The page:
The topic hook here, is redesigning the Active Directory Object Units of an existing network. Really, OUs are like Subfolders of a Windows User and Computer tree / list. I am working with a live domain structure, so more important before making any changes, is knowing and documenting how it was / currently is. This being in case you move something and it breaks.
Especially 3rd party applications linked into Active Directory, and the OU path is like a network or folder path, if the lookup is where it assigns user permissions via the AD / LDAP (Lightweight Directory Access Protocol) / Windows Challenge/Response (NTLM) mechanisms. Point here being, if you assign permissions to a user as below, moving them to a new OU and not updating that lookup in an app can break it, unless it verifies the current path of that user account in its NTLM-esc lookup.
Point being, if I move the Object_UserAccount into a different OU or a deeper subfolder / OU on that domain, that lookup may very well be broken for the 3rd party app, using AD for it’s lookup.
That is kind of long in the teeth, but in Windows land, especially when changing domain structure around, you can get some nasty snags. Documenting is as it was, lets you see if the old path is defined in whatever 3rd party app or device you are working with. Also applicable, are Group Policies and where they apply. Group Policy Editor on a domain controller will let you see what ones are applied and what OU they are nested under. Group Policies are a step of this, but I am not focusing on these for this thread. Knowing the old policies they apply to, will be helpful on your rollout, as in my case, some departments have printers autoinstall, based on their location. I note this to troubleshoot or recreate that behavior on the new side of domain OUs.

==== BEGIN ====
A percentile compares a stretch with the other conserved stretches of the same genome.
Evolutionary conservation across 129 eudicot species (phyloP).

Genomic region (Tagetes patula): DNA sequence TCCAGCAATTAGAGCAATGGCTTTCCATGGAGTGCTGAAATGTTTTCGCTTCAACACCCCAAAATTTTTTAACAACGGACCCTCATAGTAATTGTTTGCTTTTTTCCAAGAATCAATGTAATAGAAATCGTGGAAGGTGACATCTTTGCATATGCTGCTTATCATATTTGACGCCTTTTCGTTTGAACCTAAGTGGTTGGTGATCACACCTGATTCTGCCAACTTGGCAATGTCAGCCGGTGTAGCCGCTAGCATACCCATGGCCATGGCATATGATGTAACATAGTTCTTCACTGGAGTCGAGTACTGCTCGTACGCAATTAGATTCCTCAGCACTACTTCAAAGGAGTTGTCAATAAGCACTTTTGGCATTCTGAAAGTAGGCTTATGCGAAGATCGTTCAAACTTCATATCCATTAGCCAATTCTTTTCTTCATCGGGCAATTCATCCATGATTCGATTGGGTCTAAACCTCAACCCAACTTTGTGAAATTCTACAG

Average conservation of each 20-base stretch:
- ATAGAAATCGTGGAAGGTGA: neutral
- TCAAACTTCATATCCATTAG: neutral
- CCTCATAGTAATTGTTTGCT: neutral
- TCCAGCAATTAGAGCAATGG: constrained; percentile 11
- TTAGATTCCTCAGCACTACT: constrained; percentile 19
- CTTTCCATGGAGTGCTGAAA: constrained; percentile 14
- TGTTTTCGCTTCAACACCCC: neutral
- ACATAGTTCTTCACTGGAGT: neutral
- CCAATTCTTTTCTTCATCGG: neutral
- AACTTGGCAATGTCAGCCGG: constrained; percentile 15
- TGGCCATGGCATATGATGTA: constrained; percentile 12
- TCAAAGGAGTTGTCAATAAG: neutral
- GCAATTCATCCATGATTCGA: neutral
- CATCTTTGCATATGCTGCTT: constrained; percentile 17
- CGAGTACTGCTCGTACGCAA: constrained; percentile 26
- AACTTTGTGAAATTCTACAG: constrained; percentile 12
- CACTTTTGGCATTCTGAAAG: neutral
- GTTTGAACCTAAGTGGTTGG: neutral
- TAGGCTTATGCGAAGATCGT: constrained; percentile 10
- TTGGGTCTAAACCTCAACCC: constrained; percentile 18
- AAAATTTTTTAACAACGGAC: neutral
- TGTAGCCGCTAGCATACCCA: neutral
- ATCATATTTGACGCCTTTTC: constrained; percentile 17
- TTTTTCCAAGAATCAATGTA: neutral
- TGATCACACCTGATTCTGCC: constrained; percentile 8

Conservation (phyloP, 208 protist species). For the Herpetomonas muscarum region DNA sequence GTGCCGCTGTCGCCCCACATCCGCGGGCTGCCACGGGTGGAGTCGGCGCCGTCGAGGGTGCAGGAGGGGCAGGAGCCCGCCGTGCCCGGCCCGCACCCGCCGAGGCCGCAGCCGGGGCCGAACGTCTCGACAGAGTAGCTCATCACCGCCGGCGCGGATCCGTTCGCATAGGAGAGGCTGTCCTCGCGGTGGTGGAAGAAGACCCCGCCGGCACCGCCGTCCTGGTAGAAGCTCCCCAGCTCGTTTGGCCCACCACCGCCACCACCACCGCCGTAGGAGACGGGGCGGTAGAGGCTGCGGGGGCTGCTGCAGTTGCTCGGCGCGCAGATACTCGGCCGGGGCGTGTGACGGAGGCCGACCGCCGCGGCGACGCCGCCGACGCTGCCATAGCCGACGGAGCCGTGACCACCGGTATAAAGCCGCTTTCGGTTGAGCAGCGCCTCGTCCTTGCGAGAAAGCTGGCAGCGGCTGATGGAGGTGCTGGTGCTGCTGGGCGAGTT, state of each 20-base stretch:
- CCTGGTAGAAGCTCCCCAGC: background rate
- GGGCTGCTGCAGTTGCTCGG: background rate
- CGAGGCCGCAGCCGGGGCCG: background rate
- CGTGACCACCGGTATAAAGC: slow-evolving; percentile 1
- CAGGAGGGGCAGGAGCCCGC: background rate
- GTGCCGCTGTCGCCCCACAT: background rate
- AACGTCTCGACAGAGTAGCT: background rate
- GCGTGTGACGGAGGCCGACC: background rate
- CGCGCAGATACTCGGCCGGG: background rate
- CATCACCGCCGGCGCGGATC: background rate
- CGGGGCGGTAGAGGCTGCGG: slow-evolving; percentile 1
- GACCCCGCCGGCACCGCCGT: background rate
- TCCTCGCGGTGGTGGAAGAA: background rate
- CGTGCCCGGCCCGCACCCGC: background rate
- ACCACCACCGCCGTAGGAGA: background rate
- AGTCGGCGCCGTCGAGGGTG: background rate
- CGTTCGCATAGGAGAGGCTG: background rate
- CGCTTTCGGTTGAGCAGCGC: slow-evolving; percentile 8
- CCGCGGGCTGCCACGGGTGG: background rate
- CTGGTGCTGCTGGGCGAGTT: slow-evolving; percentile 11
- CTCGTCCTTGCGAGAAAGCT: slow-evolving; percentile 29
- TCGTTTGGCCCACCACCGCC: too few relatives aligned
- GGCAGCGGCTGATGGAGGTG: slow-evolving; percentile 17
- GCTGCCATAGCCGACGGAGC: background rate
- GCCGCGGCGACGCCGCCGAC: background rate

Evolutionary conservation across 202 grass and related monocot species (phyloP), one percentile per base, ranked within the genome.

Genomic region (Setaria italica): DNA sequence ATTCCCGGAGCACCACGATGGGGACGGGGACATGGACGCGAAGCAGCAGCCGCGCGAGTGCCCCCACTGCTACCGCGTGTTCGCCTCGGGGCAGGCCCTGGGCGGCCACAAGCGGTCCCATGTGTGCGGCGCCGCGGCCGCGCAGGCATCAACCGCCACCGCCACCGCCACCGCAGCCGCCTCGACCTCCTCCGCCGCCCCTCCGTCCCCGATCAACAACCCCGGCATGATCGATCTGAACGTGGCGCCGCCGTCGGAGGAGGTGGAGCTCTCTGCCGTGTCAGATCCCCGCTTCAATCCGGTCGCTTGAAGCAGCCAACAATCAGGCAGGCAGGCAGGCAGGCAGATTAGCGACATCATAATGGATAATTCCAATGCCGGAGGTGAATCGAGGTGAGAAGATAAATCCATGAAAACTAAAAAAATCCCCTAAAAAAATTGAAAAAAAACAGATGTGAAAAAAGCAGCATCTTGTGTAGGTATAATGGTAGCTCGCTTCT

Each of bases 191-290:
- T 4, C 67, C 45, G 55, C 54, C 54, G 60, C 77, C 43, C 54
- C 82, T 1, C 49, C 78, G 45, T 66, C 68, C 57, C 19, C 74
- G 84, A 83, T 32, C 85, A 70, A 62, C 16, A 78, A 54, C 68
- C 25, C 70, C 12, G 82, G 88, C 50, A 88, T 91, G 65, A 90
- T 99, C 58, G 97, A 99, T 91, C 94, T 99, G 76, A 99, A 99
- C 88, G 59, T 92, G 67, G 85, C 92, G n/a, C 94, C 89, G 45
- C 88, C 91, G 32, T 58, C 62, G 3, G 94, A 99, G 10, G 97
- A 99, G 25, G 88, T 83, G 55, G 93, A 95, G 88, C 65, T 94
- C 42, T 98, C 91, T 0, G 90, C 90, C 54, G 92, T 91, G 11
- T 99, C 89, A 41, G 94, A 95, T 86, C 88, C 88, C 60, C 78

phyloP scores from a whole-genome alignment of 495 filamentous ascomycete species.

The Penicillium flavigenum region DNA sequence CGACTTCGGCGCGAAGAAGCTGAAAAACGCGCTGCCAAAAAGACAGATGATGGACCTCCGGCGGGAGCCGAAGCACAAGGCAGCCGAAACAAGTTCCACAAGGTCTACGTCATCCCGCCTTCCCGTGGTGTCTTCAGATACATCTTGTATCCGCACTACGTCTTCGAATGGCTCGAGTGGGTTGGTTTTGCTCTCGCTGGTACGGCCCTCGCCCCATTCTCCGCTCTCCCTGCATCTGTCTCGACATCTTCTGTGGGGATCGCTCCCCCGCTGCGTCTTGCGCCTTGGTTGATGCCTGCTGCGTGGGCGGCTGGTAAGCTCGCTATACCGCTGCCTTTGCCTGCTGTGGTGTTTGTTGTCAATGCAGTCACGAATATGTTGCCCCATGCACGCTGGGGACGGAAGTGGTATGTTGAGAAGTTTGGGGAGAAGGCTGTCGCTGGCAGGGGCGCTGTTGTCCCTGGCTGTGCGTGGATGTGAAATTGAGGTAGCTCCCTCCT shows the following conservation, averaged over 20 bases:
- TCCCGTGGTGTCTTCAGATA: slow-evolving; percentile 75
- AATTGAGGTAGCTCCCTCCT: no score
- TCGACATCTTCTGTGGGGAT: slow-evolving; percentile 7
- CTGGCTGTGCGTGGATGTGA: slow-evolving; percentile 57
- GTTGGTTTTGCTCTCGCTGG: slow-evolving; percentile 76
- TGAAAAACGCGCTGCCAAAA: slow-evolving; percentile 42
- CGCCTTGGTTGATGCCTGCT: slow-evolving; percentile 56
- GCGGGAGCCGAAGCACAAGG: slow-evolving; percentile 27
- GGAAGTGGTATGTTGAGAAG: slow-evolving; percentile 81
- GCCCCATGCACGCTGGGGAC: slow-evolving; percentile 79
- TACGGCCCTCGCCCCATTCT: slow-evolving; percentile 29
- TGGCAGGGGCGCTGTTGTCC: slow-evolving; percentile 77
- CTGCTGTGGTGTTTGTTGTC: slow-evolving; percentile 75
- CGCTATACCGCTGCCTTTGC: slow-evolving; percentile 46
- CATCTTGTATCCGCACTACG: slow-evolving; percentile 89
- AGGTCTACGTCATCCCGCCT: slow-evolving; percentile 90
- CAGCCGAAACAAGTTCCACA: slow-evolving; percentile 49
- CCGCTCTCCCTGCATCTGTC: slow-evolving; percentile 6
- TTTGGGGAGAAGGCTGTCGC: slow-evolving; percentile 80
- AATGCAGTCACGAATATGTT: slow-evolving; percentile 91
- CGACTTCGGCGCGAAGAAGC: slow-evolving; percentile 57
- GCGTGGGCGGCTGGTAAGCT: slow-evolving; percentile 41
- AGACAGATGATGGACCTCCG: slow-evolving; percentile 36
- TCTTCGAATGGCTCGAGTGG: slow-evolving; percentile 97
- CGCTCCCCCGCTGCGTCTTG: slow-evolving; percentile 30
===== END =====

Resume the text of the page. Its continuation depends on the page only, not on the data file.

csvde.exe: This C(ommand L(ine) I(nterface) tool will let you connect to your domain.local, while picking a root OU, to then export all those details to a CSV file. Along with some screenshots of the tree structure, this is a great method to know what OU path a user was in, before you redesigned the trees and moved users around. This in especially the case, of someone’s windows or other app, stopping to work, upon you moving their account or machine around in the domain tree.
Excel or Libre based office spreadsheet program: I use these especially in migrating a live domain to a new server. You have to clean the AD export up to 8 relevant columns, as the rest of the data is made by the new domain controller, thus importing the old stuff will just fail. Rambling point here, is that when you import a new domain controller to an existing domain, it will inherit the security level of the prior domain. Server 2012 running on a Windows 2003 Domain Forrest level? No thank you, please don’t even.
You can and likely will use the spreadsheet program for reference in the future, either to make sure you moved the user from old to new, correct path, or to debug why an app may have stopped working, and trend a fix for anyone else who may have the same issue.
Great. We have a dump of users with their original path (in my case, over 100 sub-OUs for maybe 20 different business units.). Sometimes, people over-design systems. It can be intentionally confusing to dissuade others from making changes, or simply be over-designed for some fantasy scope projection of future growth, instead of something that works with their current, yet is still scaleable for later add-ons. In my opinion, empty folders are a BAD design call, especially in OUs. Sometimes the path is limited to a certain amount of characters, so 50 of them characters being empty sub-folder paths, is just a shitty design call.
Source: FTB Threads